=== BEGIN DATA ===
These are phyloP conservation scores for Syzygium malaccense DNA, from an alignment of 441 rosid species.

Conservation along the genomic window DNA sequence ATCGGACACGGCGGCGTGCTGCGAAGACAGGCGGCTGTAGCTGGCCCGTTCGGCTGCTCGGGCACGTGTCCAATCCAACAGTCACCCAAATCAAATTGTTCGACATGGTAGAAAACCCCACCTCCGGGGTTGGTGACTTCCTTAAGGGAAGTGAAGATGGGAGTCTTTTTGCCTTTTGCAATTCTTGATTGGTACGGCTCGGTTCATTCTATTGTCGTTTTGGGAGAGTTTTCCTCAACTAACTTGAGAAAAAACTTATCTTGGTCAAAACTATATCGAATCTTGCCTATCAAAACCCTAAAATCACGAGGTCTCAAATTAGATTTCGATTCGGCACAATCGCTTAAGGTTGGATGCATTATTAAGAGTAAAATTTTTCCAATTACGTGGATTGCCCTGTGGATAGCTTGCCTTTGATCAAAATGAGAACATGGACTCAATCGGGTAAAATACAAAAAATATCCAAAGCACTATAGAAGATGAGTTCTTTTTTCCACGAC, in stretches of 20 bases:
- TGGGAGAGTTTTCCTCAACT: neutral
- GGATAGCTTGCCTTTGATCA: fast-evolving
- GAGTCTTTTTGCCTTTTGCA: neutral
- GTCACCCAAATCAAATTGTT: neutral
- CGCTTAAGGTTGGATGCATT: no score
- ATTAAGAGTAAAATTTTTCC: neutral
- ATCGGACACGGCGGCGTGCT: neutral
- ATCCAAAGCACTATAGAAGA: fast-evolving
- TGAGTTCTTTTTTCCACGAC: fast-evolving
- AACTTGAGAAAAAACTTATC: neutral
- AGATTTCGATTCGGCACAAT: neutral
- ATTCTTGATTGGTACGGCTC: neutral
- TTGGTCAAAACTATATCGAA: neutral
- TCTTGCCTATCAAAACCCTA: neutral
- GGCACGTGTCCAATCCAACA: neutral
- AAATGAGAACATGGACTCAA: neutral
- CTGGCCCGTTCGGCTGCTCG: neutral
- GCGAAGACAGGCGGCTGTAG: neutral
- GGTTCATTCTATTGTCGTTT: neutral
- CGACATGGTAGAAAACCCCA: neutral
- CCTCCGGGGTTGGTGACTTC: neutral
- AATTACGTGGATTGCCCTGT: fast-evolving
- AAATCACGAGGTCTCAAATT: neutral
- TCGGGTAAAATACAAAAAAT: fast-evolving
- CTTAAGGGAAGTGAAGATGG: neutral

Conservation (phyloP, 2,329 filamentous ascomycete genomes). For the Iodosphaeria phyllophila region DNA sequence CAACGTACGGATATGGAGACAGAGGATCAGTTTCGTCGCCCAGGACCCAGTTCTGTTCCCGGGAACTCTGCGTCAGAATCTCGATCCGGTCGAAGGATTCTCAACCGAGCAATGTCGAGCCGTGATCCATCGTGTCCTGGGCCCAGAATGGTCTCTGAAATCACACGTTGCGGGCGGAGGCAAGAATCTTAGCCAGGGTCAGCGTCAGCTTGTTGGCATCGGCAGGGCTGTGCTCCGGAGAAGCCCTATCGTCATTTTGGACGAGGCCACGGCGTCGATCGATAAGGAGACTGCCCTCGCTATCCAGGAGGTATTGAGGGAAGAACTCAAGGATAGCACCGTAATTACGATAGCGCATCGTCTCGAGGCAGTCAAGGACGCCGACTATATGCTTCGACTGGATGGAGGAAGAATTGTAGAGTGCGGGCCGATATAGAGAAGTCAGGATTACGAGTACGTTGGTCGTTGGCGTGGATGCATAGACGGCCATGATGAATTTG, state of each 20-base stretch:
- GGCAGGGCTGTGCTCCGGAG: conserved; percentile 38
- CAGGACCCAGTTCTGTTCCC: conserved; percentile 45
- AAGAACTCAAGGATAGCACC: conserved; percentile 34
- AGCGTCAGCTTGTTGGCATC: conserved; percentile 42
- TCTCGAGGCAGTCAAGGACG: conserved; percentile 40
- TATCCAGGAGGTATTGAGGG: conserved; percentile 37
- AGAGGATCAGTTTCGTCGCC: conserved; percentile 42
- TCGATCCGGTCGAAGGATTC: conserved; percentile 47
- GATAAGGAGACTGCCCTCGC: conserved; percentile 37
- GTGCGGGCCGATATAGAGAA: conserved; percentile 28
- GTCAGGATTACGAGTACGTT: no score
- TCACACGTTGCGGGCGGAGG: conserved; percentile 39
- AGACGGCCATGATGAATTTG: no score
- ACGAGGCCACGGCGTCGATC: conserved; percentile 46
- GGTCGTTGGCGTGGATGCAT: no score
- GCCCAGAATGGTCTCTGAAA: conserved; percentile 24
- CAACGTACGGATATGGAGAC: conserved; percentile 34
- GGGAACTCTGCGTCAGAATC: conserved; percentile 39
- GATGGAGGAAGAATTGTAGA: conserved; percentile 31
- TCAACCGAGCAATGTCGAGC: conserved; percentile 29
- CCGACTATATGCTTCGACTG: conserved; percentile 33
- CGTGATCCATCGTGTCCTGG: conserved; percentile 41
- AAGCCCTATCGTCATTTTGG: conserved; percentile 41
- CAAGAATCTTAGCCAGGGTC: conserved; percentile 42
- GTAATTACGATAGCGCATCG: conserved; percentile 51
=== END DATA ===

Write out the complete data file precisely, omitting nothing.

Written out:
These are phyloP conservation scores for Syzygium malaccense DNA, from an alignment of 441 rosid species.

Conservation along the genomic window DNA sequence ATCGGACACGGCGGCGTGCTGCGAAGACAGGCGGCTGTAGCTGGCCCGTTCGGCTGCTCGGGCACGTGTCCAATCCAACAGTCACCCAAATCAAATTGTTCGACATGGTAGAAAACCCCACCTCCGGGGTTGGTGACTTCCTTAAGGGAAGTGAAGATGGGAGTCTTTTTGCCTTTTGCAATTCTTGATTGGTACGGCTCGGTTCATTCTATTGTCGTTTTGGGAGAGTTTTCCTCAACTAACTTGAGAAAAAACTTATCTTGGTCAAAACTATATCGAATCTTGCCTATCAAAACCCTAAAATCACGAGGTCTCAAATTAGATTTCGATTCGGCACAATCGCTTAAGGTTGGATGCATTATTAAGAGTAAAATTTTTCCAATTACGTGGATTGCCCTGTGGATAGCTTGCCTTTGATCAAAATGAGAACATGGACTCAATCGGGTAAAATACAAAAAATATCCAAAGCACTATAGAAGATGAGTTCTTTTTTCCACGAC, in stretches of 20 bases:
- TGGGAGAGTTTTCCTCAACT: neutral
- GGATAGCTTGCCTTTGATCA: fast-evolving
- GAGTCTTTTTGCCTTTTGCA: neutral
- GTCACCCAAATCAAATTGTT: neutral
- CGCTTAAGGTTGGATGCATT: no score
- ATTAAGAGTAAAATTTTTCC: neutral
- ATCGGACACGGCGGCGTGCT: neutral
- ATCCAAAGCACTATAGAAGA: fast-evolving
- TGAGTTCTTTTTTCCACGAC: fast-evolving
- AACTTGAGAAAAAACTTATC: neutral
- AGATTTCGATTCGGCACAAT: neutral
- ATTCTTGATTGGTACGGCTC: neutral
- TTGGTCAAAACTATATCGAA: neutral
- TCTTGCCTATCAAAACCCTA: neutral
- GGCACGTGTCCAATCCAACA: neutral
- AAATGAGAACATGGACTCAA: neutral
- CTGGCCCGTTCGGCTGCTCG: neutral
- GCGAAGACAGGCGGCTGTAG: neutral
- GGTTCATTCTATTGTCGTTT: neutral
- CGACATGGTAGAAAACCCCA: neutral
- CCTCCGGGGTTGGTGACTTC: neutral
- AATTACGTGGATTGCCCTGT: fast-evolving
- AAATCACGAGGTCTCAAATT: neutral
- TCGGGTAAAATACAAAAAAT: fast-evolving
- CTTAAGGGAAGTGAAGATGG: neutral

Conservation (phyloP, 2,329 filamentous ascomycete genomes). For the Iodosphaeria phyllophila region DNA sequence CAACGTACGGATATGGAGACAGAGGATCAGTTTCGTCGCCCAGGACCCAGTTCTGTTCCCGGGAACTCTGCGTCAGAATCTCGATCCGGTCGAAGGATTCTCAACCGAGCAATGTCGAGCCGTGATCCATCGTGTCCTGGGCCCAGAATGGTCTCTGAAATCACACGTTGCGGGCGGAGGCAAGAATCTTAGCCAGGGTCAGCGTCAGCTTGTTGGCATCGGCAGGGCTGTGCTCCGGAGAAGCCCTATCGTCATTTTGGACGAGGCCACGGCGTCGATCGATAAGGAGACTGCCCTCGCTATCCAGGAGGTATTGAGGGAAGAACTCAAGGATAGCACCGTAATTACGATAGCGCATCGTCTCGAGGCAGTCAAGGACGCCGACTATATGCTTCGACTGGATGGAGGAAGAATTGTAGAGTGCGGGCCGATATAGAGAAGTCAGGATTACGAGTACGTTGGTCGTTGGCGTGGATGCATAGACGGCCATGATGAATTTG, state of each 20-base stretch:
- GGCAGGGCTGTGCTCCGGAG: conserved; percentile 38
- CAGGACCCAGTTCTGTTCCC: conserved; percentile 45
- AAGAACTCAAGGATAGCACC: conserved; percentile 34
- AGCGTCAGCTTGTTGGCATC: conserved; percentile 42
- TCTCGAGGCAGTCAAGGACG: conserved; percentile 40
- TATCCAGGAGGTATTGAGGG: conserved; percentile 37
- AGAGGATCAGTTTCGTCGCC: conserved; percentile 42
- TCGATCCGGTCGAAGGATTC: conserved; percentile 47
- GATAAGGAGACTGCCCTCGC: conserved; percentile 37
- GTGCGGGCCGATATAGAGAA: conserved; percentile 28
- GTCAGGATTACGAGTACGTT: no score
- TCACACGTTGCGGGCGGAGG: conserved; percentile 39
- AGACGGCCATGATGAATTTG: no score
- ACGAGGCCACGGCGTCGATC: conserved; percentile 46
- GGTCGTTGGCGTGGATGCAT: no score
- GCCCAGAATGGTCTCTGAAA: conserved; percentile 24
- CAACGTACGGATATGGAGAC: conserved; percentile 34
- GGGAACTCTGCGTCAGAATC: conserved; percentile 39
- GATGGAGGAAGAATTGTAGA: conserved; percentile 31
- TCAACCGAGCAATGTCGAGC: conserved; percentile 29
- CCGACTATATGCTTCGACTG: conserved; percentile 33
- CGTGATCCATCGTGTCCTGG: conserved; percentile 41
- AAGCCCTATCGTCATTTTGG: conserved; percentile 41
- CAAGAATCTTAGCCAGGGTC: conserved; percentile 42
- GTAATTACGATAGCGCATCG: conserved; percentile 51